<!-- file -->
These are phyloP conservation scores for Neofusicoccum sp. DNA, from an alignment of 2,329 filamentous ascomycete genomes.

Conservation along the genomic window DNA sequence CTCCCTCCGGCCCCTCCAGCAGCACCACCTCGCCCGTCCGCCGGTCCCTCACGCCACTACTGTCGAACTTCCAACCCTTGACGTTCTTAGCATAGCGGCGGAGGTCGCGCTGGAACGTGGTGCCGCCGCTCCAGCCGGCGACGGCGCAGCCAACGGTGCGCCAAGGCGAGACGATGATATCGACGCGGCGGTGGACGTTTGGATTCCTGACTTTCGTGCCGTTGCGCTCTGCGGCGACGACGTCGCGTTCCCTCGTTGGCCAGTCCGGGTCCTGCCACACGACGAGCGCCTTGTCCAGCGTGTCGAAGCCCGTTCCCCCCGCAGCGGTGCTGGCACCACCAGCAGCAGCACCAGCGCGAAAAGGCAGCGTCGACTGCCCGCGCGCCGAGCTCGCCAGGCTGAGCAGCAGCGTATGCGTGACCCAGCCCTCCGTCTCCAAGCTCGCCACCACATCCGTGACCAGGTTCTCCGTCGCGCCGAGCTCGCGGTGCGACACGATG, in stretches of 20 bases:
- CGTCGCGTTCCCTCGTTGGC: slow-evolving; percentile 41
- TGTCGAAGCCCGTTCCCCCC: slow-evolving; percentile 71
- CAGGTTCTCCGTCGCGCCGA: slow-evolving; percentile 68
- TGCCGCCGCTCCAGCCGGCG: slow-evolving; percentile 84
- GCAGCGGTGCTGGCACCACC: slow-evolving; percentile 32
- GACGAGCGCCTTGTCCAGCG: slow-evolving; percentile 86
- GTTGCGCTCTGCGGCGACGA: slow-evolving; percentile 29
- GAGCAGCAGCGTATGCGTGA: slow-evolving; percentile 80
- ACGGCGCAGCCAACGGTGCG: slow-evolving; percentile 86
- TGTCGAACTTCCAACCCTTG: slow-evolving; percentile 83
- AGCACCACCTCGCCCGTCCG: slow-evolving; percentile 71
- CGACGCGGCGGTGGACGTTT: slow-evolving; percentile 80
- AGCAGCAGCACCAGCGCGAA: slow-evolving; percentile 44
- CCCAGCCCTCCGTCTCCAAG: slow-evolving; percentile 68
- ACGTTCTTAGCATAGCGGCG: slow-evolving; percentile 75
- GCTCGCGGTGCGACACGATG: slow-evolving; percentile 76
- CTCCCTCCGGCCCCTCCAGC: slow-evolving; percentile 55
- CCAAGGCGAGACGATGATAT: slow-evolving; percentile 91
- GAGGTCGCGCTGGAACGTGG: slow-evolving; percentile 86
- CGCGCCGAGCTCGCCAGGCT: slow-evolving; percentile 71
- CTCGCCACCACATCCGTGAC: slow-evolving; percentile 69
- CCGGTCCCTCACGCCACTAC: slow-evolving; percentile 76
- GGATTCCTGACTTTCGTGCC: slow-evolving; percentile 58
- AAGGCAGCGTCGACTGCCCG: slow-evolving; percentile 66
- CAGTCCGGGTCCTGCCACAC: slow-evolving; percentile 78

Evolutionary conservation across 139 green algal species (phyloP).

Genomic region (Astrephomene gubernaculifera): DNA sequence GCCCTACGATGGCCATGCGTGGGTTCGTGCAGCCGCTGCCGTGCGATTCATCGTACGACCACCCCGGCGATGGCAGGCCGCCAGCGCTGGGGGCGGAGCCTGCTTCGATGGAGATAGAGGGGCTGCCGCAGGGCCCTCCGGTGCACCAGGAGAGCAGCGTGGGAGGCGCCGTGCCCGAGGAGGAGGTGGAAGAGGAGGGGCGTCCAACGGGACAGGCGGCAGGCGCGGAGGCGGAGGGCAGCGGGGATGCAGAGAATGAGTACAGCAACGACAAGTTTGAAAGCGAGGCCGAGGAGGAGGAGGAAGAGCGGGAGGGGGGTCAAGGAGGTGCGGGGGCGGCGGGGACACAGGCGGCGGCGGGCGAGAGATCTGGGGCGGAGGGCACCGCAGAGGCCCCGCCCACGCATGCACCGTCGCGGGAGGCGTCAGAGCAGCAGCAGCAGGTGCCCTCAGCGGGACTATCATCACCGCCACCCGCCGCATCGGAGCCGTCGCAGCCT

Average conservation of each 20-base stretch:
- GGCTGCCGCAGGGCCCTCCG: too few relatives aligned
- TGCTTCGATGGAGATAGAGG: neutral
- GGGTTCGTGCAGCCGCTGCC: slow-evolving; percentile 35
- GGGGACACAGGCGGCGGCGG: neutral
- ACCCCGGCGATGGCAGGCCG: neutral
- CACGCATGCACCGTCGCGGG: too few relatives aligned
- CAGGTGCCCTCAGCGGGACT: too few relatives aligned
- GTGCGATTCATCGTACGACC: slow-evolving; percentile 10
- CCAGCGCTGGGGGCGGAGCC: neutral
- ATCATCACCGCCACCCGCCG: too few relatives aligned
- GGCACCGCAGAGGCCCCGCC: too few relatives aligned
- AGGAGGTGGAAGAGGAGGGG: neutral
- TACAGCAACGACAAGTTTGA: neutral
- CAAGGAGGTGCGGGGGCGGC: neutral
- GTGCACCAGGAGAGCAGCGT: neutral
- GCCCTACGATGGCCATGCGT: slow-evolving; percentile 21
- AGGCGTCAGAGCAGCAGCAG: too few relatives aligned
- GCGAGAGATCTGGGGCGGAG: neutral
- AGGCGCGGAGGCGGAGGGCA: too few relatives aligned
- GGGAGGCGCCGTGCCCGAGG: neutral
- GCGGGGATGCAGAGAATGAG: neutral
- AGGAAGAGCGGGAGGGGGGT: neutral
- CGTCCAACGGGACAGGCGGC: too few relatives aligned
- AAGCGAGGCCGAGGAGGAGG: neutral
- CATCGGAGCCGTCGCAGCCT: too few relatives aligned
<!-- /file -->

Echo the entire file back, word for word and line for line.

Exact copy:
These are phyloP conservation scores for Neofusicoccum sp. DNA, from an alignment of 2,329 filamentous ascomycete genomes.

Conservation along the genomic window DNA sequence CTCCCTCCGGCCCCTCCAGCAGCACCACCTCGCCCGTCCGCCGGTCCCTCACGCCACTACTGTCGAACTTCCAACCCTTGACGTTCTTAGCATAGCGGCGGAGGTCGCGCTGGAACGTGGTGCCGCCGCTCCAGCCGGCGACGGCGCAGCCAACGGTGCGCCAAGGCGAGACGATGATATCGACGCGGCGGTGGACGTTTGGATTCCTGACTTTCGTGCCGTTGCGCTCTGCGGCGACGACGTCGCGTTCCCTCGTTGGCCAGTCCGGGTCCTGCCACACGACGAGCGCCTTGTCCAGCGTGTCGAAGCCCGTTCCCCCCGCAGCGGTGCTGGCACCACCAGCAGCAGCACCAGCGCGAAAAGGCAGCGTCGACTGCCCGCGCGCCGAGCTCGCCAGGCTGAGCAGCAGCGTATGCGTGACCCAGCCCTCCGTCTCCAAGCTCGCCACCACATCCGTGACCAGGTTCTCCGTCGCGCCGAGCTCGCGGTGCGACACGATG, in stretches of 20 bases:
- CGTCGCGTTCCCTCGTTGGC: slow-evolving; percentile 41
- TGTCGAAGCCCGTTCCCCCC: slow-evolving; percentile 71
- CAGGTTCTCCGTCGCGCCGA: slow-evolving; percentile 68
- TGCCGCCGCTCCAGCCGGCG: slow-evolving; percentile 84
- GCAGCGGTGCTGGCACCACC: slow-evolving; percentile 32
- GACGAGCGCCTTGTCCAGCG: slow-evolving; percentile 86
- GTTGCGCTCTGCGGCGACGA: slow-evolving; percentile 29
- GAGCAGCAGCGTATGCGTGA: slow-evolving; percentile 80
- ACGGCGCAGCCAACGGTGCG: slow-evolving; percentile 86
- TGTCGAACTTCCAACCCTTG: slow-evolving; percentile 83
- AGCACCACCTCGCCCGTCCG: slow-evolving; percentile 71
- CGACGCGGCGGTGGACGTTT: slow-evolving; percentile 80
- AGCAGCAGCACCAGCGCGAA: slow-evolving; percentile 44
- CCCAGCCCTCCGTCTCCAAG: slow-evolving; percentile 68
- ACGTTCTTAGCATAGCGGCG: slow-evolving; percentile 75
- GCTCGCGGTGCGACACGATG: slow-evolving; percentile 76
- CTCCCTCCGGCCCCTCCAGC: slow-evolving; percentile 55
- CCAAGGCGAGACGATGATAT: slow-evolving; percentile 91
- GAGGTCGCGCTGGAACGTGG: slow-evolving; percentile 86
- CGCGCCGAGCTCGCCAGGCT: slow-evolving; percentile 71
- CTCGCCACCACATCCGTGAC: slow-evolving; percentile 69
- CCGGTCCCTCACGCCACTAC: slow-evolving; percentile 76
- GGATTCCTGACTTTCGTGCC: slow-evolving; percentile 58
- AAGGCAGCGTCGACTGCCCG: slow-evolving; percentile 66
- CAGTCCGGGTCCTGCCACAC: slow-evolving; percentile 78

Evolutionary conservation across 139 green algal species (phyloP).

Genomic region (Astrephomene gubernaculifera): DNA sequence GCCCTACGATGGCCATGCGTGGGTTCGTGCAGCCGCTGCCGTGCGATTCATCGTACGACCACCCCGGCGATGGCAGGCCGCCAGCGCTGGGGGCGGAGCCTGCTTCGATGGAGATAGAGGGGCTGCCGCAGGGCCCTCCGGTGCACCAGGAGAGCAGCGTGGGAGGCGCCGTGCCCGAGGAGGAGGTGGAAGAGGAGGGGCGTCCAACGGGACAGGCGGCAGGCGCGGAGGCGGAGGGCAGCGGGGATGCAGAGAATGAGTACAGCAACGACAAGTTTGAAAGCGAGGCCGAGGAGGAGGAGGAAGAGCGGGAGGGGGGTCAAGGAGGTGCGGGGGCGGCGGGGACACAGGCGGCGGCGGGCGAGAGATCTGGGGCGGAGGGCACCGCAGAGGCCCCGCCCACGCATGCACCGTCGCGGGAGGCGTCAGAGCAGCAGCAGCAGGTGCCCTCAGCGGGACTATCATCACCGCCACCCGCCGCATCGGAGCCGTCGCAGCCT

Average conservation of each 20-base stretch:
- GGCTGCCGCAGGGCCCTCCG: too few relatives aligned
- TGCTTCGATGGAGATAGAGG: neutral
- GGGTTCGTGCAGCCGCTGCC: slow-evolving; percentile 35
- GGGGACACAGGCGGCGGCGG: neutral
- ACCCCGGCGATGGCAGGCCG: neutral
- CACGCATGCACCGTCGCGGG: too few relatives aligned
- CAGGTGCCCTCAGCGGGACT: too few relatives aligned
- GTGCGATTCATCGTACGACC: slow-evolving; percentile 10
- CCAGCGCTGGGGGCGGAGCC: neutral
- ATCATCACCGCCACCCGCCG: too few relatives aligned
- GGCACCGCAGAGGCCCCGCC: too few relatives aligned
- AGGAGGTGGAAGAGGAGGGG: neutral
- TACAGCAACGACAAGTTTGA: neutral
- CAAGGAGGTGCGGGGGCGGC: neutral
- GTGCACCAGGAGAGCAGCGT: neutral
- GCCCTACGATGGCCATGCGT: slow-evolving; percentile 21
- AGGCGTCAGAGCAGCAGCAG: too few relatives aligned
- GCGAGAGATCTGGGGCGGAG: neutral
- AGGCGCGGAGGCGGAGGGCA: too few relatives aligned
- GGGAGGCGCCGTGCCCGAGG: neutral
- GCGGGGATGCAGAGAATGAG: neutral
- AGGAAGAGCGGGAGGGGGGT: neutral
- CGTCCAACGGGACAGGCGGC: too few relatives aligned
- AAGCGAGGCCGAGGAGGAGG: neutral
- CATCGGAGCCGTCGCAGCCT: too few relatives aligned